They are all in Frank Forencich's pocket-size book called Movement Snacks. It's a manual for getting people to reconnect to their bodies through simple daily exercises.
Forencich, a trainer in martial arts and sports, is a 55-year-old advocate of physical happiness. He is also the founder of Exuberant Animal, a health leadership organisation in Seattle, in the US.
Rather than promote a popular type of spiritual happiness, he urges people to experience the joys of feeling good in their skin. He was recently in Hong Kong to speak at the TEDxPearlRiverWomen event. He also held workshops for teachers and students.
Forencich thinks what schools are doing with sports today is going against one fundamental element of exercise: fun.
"We have year-round training for students in highly competitive sports," he said. "In the end, they get tired and bored. Many of them drop out and end up disliking sports. In the United States, some people have begun to look at the sustainability of sports training by putting back the element of play in order to make it fun."
A sense of play is vital, he said, to get people, especially younger generations, moving,
"Play means doing something for its own sake instead of achieving an end result," he said. "It involves freedom, novelty, surprises. It also helps us to build rapport with others socially."
He thinks many teachers are following a wrong approach: they are too concerned with trying to get their students to "do it right".
"When there is no fun for students, interest [in the activity] will not last," the expert said.
And staying motivated is key to success, he added. His simple yet fun exercises are designed to help people give their bodies a much-needed workout in a relaxed manner - at home or in the office.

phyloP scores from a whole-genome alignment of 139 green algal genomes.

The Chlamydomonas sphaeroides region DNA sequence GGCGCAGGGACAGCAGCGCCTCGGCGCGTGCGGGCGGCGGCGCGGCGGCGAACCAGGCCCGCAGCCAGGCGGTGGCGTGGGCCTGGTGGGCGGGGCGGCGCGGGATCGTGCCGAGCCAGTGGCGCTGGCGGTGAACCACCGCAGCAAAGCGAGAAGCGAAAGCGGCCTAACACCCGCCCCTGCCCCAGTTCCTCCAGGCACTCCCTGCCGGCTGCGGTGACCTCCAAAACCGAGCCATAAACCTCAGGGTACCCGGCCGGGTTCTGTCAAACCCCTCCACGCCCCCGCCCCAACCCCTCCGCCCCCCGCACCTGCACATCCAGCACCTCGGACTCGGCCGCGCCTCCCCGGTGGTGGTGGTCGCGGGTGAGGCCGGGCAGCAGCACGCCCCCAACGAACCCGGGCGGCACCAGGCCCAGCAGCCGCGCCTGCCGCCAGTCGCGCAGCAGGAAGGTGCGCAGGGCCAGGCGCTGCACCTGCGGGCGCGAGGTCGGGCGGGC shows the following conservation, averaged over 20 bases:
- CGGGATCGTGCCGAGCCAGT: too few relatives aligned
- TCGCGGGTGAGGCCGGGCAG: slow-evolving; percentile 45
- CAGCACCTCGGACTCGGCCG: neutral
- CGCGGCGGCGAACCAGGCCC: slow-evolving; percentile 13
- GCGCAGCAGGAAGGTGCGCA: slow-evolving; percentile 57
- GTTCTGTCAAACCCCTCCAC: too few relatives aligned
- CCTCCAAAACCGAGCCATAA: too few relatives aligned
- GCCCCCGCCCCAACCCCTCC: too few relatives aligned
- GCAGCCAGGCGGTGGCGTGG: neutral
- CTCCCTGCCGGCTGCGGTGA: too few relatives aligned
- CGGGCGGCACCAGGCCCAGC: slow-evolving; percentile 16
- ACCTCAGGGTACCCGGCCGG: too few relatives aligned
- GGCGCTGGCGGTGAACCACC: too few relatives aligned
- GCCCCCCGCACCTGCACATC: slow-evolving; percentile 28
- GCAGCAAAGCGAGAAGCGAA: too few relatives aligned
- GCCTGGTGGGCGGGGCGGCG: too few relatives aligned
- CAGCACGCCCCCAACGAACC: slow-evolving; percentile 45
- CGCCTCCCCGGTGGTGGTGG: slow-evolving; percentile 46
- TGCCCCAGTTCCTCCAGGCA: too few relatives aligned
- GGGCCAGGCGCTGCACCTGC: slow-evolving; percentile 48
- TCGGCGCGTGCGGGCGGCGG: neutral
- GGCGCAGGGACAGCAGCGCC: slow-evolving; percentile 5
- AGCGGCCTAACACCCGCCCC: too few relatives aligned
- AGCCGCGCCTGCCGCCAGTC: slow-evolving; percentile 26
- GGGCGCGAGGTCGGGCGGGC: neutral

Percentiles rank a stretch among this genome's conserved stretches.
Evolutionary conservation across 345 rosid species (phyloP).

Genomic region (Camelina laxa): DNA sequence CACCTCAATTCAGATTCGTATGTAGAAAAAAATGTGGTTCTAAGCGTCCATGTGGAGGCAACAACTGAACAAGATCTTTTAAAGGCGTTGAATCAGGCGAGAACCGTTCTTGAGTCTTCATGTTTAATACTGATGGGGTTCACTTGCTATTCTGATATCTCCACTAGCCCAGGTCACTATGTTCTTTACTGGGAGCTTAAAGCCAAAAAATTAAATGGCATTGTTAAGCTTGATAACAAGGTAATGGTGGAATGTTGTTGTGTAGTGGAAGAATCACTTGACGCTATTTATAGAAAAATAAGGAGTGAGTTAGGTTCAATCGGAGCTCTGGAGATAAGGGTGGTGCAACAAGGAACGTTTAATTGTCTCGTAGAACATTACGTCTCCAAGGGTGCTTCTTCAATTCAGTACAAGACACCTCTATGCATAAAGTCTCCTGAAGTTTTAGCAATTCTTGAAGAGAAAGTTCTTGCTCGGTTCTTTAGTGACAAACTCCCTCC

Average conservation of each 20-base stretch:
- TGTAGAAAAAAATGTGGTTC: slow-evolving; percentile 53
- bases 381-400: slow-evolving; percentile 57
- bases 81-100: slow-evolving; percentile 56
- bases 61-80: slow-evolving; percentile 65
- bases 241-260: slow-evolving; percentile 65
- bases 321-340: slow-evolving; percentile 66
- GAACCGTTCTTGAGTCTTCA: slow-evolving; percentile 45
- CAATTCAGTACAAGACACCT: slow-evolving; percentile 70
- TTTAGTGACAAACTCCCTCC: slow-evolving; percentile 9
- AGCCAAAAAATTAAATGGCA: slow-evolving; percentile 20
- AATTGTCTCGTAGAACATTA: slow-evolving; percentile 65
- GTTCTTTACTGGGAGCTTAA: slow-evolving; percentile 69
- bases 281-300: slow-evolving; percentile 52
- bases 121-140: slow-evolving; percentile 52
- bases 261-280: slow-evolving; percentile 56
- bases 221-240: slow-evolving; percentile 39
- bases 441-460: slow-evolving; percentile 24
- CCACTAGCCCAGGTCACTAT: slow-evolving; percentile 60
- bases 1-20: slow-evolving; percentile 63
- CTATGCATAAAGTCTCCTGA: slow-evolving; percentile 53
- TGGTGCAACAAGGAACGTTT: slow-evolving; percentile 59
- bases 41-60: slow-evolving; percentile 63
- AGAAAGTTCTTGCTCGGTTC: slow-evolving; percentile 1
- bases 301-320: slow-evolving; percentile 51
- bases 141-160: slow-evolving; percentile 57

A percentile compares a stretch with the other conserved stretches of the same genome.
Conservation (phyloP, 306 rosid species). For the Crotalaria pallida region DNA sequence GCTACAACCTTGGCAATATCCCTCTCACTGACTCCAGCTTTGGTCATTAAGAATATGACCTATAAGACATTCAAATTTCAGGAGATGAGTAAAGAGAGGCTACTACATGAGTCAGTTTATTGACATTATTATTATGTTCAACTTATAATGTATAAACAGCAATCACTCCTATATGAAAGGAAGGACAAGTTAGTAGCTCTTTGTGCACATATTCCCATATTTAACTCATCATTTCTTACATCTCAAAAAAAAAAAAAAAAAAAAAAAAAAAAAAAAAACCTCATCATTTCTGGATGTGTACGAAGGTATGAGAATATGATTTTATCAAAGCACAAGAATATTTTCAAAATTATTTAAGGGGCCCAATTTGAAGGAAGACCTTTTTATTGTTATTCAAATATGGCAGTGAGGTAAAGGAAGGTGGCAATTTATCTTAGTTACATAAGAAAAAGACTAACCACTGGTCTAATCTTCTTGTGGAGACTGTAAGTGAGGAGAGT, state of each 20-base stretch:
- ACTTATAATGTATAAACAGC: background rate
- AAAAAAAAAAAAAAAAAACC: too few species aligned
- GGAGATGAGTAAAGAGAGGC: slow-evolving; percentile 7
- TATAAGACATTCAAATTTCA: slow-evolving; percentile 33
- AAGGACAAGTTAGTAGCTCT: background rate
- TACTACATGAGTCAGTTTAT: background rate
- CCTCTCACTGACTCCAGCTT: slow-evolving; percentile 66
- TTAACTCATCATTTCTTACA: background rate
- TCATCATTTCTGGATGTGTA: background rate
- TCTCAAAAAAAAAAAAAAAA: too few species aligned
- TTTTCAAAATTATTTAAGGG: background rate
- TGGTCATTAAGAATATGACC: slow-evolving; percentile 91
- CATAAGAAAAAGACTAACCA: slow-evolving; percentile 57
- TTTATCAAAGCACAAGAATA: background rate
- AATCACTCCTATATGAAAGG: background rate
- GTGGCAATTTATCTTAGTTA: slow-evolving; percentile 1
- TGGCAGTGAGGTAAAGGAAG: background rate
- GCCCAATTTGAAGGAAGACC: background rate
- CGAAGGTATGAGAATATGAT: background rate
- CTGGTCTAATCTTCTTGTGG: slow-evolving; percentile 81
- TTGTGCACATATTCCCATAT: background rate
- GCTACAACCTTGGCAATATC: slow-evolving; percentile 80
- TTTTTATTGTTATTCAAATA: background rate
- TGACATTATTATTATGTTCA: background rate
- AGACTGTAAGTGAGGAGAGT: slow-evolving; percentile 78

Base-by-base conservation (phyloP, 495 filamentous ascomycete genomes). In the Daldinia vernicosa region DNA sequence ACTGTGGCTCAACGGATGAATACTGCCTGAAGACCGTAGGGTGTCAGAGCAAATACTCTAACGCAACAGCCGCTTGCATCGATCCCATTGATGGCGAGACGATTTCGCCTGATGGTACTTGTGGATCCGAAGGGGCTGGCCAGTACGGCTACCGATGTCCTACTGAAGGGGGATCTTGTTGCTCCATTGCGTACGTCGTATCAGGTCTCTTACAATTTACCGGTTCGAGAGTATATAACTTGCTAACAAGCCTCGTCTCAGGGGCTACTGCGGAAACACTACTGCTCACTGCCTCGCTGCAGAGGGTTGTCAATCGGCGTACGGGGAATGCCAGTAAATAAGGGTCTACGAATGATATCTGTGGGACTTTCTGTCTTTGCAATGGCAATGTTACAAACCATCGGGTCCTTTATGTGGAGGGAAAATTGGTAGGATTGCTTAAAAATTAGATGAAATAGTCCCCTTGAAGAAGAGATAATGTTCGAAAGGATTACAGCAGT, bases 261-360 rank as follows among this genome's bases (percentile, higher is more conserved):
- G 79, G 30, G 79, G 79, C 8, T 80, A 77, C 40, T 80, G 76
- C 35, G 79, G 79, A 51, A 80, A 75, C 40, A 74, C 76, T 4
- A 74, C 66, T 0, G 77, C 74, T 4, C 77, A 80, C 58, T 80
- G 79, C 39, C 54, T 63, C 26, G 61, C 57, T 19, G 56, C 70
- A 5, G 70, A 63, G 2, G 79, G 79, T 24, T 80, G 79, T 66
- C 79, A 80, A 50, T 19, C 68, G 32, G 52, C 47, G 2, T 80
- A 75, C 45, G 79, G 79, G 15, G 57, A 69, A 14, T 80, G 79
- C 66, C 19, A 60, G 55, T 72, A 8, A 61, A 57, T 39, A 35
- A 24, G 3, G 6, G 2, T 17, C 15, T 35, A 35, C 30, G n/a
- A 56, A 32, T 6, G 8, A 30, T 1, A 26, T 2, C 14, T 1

"People find it difficult to [start exercising] because they think they need to go to the gym and follow a set of exercise routines," he said. "But some movements can be done in five minutes throughout the day."
Forencich thinks the modern world with its many creature comforts has made people lose sight of their physicality.
"We are disconnected with how our body feels by not doing anything other than move our fingers [on keyboards]," he said. "What we get in return is an epidemic of lifestyle diseases and [mental problems]."
Forencich studied human biology and neuroscience. He thinks the importance of physical fitness is a highly underrated aspect of our well-being. Many people see bodies as just "what carries our head," he noted.
"Physical movement is essential for us to feel good about ourselves," he said. "The body and the brain develop together. Research has found that vigorous movement helps us to be more focused and engaged. That leads to happiness."
Recent scientific findings have confirmed such views, he added.
"When we move, our body releases oxytocin, a hormone known to help us bond and affiliate with others," he said. "What few people know is that the hormone also decreases fear and increases trust in people. Think about what that means to our personal relationships and our community."
"Body movement is the most ancient and primal activity we have," he said. "I would ask students to think about what they want to do with their body when they get old, then work towards the goal and put their priority back on health,"
As for him, he knows the answer: "I still want to climb mountains when I'm 80."
Visit exuberantanimal.com to learn more about his work